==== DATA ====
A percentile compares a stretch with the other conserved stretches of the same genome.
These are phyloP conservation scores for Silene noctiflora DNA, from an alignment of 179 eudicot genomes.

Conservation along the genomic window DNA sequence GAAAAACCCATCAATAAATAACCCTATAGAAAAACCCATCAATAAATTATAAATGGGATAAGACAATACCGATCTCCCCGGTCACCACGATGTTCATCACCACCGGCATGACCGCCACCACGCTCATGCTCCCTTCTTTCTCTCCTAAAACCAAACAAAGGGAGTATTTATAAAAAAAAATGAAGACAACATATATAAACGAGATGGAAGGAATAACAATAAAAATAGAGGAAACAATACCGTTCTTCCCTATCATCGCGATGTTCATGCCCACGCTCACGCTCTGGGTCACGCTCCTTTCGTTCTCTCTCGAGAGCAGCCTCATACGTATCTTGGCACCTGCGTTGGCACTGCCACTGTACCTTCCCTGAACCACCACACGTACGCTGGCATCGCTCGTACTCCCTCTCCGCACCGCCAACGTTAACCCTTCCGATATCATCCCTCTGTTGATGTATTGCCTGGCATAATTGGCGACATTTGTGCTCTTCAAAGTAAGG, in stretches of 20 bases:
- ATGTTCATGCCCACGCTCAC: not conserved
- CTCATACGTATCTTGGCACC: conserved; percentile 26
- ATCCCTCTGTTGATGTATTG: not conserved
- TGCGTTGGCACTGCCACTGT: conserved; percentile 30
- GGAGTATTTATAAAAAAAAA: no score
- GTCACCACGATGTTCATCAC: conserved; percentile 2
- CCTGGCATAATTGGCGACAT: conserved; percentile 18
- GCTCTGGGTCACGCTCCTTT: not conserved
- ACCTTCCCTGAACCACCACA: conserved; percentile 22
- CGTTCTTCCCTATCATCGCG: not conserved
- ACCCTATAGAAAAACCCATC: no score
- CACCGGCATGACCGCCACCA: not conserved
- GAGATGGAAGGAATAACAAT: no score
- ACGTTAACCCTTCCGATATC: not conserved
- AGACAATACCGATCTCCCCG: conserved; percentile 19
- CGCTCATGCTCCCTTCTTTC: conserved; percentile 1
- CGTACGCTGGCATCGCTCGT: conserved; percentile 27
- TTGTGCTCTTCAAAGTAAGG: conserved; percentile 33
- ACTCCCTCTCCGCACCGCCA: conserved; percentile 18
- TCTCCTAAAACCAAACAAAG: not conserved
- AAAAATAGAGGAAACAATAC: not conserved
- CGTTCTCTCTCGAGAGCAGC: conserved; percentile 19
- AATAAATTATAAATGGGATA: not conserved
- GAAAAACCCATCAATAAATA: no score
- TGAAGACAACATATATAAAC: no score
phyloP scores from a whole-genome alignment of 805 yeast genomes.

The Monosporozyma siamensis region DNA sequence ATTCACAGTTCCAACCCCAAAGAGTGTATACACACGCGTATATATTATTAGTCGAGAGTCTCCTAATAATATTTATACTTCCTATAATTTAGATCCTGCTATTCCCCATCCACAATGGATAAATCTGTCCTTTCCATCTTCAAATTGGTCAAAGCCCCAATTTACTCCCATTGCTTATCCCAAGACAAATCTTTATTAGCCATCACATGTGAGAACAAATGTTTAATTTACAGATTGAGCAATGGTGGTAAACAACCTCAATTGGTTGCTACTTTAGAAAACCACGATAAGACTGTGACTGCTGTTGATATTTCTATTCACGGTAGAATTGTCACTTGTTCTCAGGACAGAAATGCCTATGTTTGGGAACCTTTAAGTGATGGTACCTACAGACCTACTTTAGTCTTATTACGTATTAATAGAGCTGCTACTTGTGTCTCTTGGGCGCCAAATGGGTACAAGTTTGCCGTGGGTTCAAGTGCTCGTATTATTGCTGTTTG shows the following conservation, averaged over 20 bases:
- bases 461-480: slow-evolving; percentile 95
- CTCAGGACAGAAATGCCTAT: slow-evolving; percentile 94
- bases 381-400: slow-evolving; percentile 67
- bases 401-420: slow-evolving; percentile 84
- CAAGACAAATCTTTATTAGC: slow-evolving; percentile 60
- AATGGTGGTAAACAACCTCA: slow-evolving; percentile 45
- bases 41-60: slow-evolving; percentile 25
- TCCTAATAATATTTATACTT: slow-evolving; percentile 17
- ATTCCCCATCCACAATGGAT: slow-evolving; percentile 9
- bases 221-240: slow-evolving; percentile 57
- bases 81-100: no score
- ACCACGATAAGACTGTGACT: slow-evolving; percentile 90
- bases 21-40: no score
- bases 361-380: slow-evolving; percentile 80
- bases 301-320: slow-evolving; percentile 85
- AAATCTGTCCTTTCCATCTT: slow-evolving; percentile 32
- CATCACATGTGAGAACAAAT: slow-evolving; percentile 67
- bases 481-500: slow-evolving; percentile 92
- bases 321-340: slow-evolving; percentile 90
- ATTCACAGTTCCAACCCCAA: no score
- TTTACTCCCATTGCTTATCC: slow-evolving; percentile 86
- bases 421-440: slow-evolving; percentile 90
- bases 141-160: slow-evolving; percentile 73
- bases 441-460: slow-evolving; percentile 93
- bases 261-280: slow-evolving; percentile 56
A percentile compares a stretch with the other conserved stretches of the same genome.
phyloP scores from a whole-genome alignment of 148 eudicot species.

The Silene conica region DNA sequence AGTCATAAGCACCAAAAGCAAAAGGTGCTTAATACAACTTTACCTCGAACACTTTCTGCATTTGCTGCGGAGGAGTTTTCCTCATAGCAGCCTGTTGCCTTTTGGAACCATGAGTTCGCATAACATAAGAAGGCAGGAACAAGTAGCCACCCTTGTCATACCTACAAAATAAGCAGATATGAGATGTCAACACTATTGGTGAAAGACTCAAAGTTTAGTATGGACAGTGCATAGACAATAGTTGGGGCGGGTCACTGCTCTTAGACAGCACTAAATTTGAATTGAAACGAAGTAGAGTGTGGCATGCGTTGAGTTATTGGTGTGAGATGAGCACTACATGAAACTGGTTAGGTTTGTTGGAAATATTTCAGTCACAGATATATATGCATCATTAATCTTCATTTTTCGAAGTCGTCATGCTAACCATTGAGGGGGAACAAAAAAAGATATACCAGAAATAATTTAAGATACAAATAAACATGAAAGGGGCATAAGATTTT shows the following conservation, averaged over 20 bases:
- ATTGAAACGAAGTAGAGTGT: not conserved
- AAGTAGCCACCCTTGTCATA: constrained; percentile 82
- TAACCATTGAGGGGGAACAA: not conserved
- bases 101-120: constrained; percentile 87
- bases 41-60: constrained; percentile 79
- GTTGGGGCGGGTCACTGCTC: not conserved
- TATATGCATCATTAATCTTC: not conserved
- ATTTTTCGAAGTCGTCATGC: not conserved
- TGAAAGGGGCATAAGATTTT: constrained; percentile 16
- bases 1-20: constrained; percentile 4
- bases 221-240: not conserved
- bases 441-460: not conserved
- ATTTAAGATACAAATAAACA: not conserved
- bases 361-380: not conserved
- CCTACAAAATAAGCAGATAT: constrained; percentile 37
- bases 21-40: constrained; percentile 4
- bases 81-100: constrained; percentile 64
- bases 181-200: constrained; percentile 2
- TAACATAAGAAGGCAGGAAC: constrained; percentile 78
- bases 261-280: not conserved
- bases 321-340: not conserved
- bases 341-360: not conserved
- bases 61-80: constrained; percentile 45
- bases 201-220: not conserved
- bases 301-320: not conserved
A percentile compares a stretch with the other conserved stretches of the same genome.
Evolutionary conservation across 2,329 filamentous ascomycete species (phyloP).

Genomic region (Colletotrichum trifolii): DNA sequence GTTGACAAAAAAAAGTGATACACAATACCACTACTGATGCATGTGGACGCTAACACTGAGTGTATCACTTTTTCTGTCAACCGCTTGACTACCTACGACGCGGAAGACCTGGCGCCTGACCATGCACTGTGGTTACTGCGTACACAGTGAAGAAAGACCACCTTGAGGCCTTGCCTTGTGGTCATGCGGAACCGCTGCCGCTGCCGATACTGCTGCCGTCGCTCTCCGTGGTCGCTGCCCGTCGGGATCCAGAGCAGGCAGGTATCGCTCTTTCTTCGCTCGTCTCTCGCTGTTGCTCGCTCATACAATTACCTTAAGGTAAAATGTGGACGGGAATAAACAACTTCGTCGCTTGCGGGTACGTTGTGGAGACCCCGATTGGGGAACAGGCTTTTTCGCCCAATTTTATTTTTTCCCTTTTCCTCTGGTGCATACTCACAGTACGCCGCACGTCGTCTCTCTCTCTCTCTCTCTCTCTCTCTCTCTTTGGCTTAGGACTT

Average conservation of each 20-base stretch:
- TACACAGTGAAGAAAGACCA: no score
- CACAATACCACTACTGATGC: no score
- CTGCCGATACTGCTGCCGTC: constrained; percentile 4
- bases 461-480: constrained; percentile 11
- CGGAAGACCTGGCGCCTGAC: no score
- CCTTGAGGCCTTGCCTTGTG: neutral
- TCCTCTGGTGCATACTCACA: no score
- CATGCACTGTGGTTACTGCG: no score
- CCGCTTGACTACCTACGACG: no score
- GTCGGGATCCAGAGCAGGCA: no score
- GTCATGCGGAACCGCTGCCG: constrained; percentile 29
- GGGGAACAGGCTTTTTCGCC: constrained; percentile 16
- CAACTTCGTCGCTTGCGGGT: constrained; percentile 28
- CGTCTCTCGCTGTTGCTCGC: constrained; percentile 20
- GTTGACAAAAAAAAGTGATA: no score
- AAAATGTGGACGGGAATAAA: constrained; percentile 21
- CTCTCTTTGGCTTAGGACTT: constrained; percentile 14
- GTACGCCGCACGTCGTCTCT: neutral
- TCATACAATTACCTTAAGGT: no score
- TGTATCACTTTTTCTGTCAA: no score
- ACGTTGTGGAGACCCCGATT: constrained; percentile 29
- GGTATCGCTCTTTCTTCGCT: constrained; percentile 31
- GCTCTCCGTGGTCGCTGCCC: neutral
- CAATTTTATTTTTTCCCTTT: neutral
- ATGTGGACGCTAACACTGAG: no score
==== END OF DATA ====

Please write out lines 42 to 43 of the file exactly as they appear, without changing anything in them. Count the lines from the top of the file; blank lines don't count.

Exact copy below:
- ACCACGATAAGACTGTGACT: slow-evolving; percentile 90
- bases 21-40: no score